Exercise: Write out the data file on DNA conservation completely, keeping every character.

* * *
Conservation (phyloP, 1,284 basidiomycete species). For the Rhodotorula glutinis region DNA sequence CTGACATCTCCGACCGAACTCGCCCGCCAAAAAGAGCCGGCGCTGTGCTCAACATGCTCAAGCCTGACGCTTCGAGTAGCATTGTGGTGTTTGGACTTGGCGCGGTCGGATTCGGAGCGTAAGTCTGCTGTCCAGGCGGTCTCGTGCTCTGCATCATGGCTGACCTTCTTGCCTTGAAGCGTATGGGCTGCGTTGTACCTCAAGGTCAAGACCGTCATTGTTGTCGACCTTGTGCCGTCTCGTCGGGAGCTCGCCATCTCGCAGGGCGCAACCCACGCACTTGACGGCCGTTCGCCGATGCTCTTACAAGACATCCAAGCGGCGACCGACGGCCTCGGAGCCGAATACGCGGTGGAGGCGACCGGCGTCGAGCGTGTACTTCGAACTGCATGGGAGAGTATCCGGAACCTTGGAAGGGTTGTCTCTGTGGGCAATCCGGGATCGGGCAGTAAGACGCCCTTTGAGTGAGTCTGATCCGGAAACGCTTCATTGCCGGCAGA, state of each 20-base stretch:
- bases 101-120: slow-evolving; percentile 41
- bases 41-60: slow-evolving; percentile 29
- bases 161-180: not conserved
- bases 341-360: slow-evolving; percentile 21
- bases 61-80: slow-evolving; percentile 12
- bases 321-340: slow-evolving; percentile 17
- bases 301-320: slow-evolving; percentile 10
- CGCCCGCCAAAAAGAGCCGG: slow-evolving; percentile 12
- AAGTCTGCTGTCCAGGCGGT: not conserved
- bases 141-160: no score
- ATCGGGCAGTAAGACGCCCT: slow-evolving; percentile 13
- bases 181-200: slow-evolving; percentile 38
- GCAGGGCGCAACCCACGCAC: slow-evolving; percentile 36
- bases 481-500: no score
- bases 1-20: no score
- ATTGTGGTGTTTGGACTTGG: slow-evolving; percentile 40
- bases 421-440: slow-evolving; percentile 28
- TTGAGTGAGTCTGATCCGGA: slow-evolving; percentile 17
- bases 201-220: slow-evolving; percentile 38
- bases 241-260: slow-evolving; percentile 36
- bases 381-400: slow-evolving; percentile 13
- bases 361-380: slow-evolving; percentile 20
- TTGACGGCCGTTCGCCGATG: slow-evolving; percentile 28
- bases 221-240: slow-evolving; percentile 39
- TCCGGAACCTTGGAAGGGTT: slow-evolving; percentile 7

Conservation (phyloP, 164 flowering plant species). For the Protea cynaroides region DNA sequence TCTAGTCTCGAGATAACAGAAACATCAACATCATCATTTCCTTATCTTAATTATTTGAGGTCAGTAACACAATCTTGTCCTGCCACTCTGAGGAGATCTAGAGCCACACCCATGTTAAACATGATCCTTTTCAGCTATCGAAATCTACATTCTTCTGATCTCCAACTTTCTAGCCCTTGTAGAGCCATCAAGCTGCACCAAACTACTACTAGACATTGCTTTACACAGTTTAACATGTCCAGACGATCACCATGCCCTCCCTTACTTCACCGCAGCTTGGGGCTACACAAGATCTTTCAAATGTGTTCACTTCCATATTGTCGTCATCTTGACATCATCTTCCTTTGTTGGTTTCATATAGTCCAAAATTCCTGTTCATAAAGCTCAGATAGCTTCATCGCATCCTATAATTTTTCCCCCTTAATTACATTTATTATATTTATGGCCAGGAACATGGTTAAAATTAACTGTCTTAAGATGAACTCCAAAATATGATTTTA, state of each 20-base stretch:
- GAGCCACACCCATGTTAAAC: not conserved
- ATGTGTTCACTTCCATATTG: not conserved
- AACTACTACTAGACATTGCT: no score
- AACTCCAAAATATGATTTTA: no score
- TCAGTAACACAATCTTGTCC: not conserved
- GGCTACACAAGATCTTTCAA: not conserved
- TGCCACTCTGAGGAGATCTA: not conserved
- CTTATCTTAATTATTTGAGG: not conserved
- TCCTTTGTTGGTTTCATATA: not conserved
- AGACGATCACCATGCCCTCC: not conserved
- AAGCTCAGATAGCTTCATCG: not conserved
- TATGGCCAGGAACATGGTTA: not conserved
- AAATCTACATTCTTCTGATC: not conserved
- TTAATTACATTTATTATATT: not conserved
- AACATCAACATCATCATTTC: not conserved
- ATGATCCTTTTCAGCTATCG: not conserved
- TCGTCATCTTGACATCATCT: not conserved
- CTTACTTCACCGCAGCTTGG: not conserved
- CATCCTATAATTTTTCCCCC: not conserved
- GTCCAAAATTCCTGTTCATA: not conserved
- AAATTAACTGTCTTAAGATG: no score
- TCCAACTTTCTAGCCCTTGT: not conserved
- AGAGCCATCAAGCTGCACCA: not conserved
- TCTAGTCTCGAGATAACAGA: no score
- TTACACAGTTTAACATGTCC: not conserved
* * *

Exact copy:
Conservation (phyloP, 1,284 basidiomycete species). For the Rhodotorula glutinis region DNA sequence CTGACATCTCCGACCGAACTCGCCCGCCAAAAAGAGCCGGCGCTGTGCTCAACATGCTCAAGCCTGACGCTTCGAGTAGCATTGTGGTGTTTGGACTTGGCGCGGTCGGATTCGGAGCGTAAGTCTGCTGTCCAGGCGGTCTCGTGCTCTGCATCATGGCTGACCTTCTTGCCTTGAAGCGTATGGGCTGCGTTGTACCTCAAGGTCAAGACCGTCATTGTTGTCGACCTTGTGCCGTCTCGTCGGGAGCTCGCCATCTCGCAGGGCGCAACCCACGCACTTGACGGCCGTTCGCCGATGCTCTTACAAGACATCCAAGCGGCGACCGACGGCCTCGGAGCCGAATACGCGGTGGAGGCGACCGGCGTCGAGCGTGTACTTCGAACTGCATGGGAGAGTATCCGGAACCTTGGAAGGGTTGTCTCTGTGGGCAATCCGGGATCGGGCAGTAAGACGCCCTTTGAGTGAGTCTGATCCGGAAACGCTTCATTGCCGGCAGA, state of each 20-base stretch:
- bases 101-120: slow-evolving; percentile 41
- bases 41-60: slow-evolving; percentile 29
- bases 161-180: not conserved
- bases 341-360: slow-evolving; percentile 21
- bases 61-80: slow-evolving; percentile 12
- bases 321-340: slow-evolving; percentile 17
- bases 301-320: slow-evolving; percentile 10
- CGCCCGCCAAAAAGAGCCGG: slow-evolving; percentile 12
- AAGTCTGCTGTCCAGGCGGT: not conserved
- bases 141-160: no score
- ATCGGGCAGTAAGACGCCCT: slow-evolving; percentile 13
- bases 181-200: slow-evolving; percentile 38
- GCAGGGCGCAACCCACGCAC: slow-evolving; percentile 36
- bases 481-500: no score
- bases 1-20: no score
- ATTGTGGTGTTTGGACTTGG: slow-evolving; percentile 40
- bases 421-440: slow-evolving; percentile 28
- TTGAGTGAGTCTGATCCGGA: slow-evolving; percentile 17
- bases 201-220: slow-evolving; percentile 38
- bases 241-260: slow-evolving; percentile 36
- bases 381-400: slow-evolving; percentile 13
- bases 361-380: slow-evolving; percentile 20
- TTGACGGCCGTTCGCCGATG: slow-evolving; percentile 28
- bases 221-240: slow-evolving; percentile 39
- TCCGGAACCTTGGAAGGGTT: slow-evolving; percentile 7

Conservation (phyloP, 164 flowering plant species). For the Protea cynaroides region DNA sequence TCTAGTCTCGAGATAACAGAAACATCAACATCATCATTTCCTTATCTTAATTATTTGAGGTCAGTAACACAATCTTGTCCTGCCACTCTGAGGAGATCTAGAGCCACACCCATGTTAAACATGATCCTTTTCAGCTATCGAAATCTACATTCTTCTGATCTCCAACTTTCTAGCCCTTGTAGAGCCATCAAGCTGCACCAAACTACTACTAGACATTGCTTTACACAGTTTAACATGTCCAGACGATCACCATGCCCTCCCTTACTTCACCGCAGCTTGGGGCTACACAAGATCTTTCAAATGTGTTCACTTCCATATTGTCGTCATCTTGACATCATCTTCCTTTGTTGGTTTCATATAGTCCAAAATTCCTGTTCATAAAGCTCAGATAGCTTCATCGCATCCTATAATTTTTCCCCCTTAATTACATTTATTATATTTATGGCCAGGAACATGGTTAAAATTAACTGTCTTAAGATGAACTCCAAAATATGATTTTA, state of each 20-base stretch:
- GAGCCACACCCATGTTAAAC: not conserved
- ATGTGTTCACTTCCATATTG: not conserved
- AACTACTACTAGACATTGCT: no score
- AACTCCAAAATATGATTTTA: no score
- TCAGTAACACAATCTTGTCC: not conserved
- GGCTACACAAGATCTTTCAA: not conserved
- TGCCACTCTGAGGAGATCTA: not conserved
- CTTATCTTAATTATTTGAGG: not conserved
- TCCTTTGTTGGTTTCATATA: not conserved
- AGACGATCACCATGCCCTCC: not conserved
- AAGCTCAGATAGCTTCATCG: not conserved
- TATGGCCAGGAACATGGTTA: not conserved
- AAATCTACATTCTTCTGATC: not conserved
- TTAATTACATTTATTATATT: not conserved
- AACATCAACATCATCATTTC: not conserved
- ATGATCCTTTTCAGCTATCG: not conserved
- TCGTCATCTTGACATCATCT: not conserved
- CTTACTTCACCGCAGCTTGG: not conserved
- CATCCTATAATTTTTCCCCC: not conserved
- GTCCAAAATTCCTGTTCATA: not conserved
- AAATTAACTGTCTTAAGATG: no score
- TCCAACTTTCTAGCCCTTGT: not conserved
- AGAGCCATCAAGCTGCACCA: not conserved
- TCTAGTCTCGAGATAACAGA: no score
- TTACACAGTTTAACATGTCC: not conserved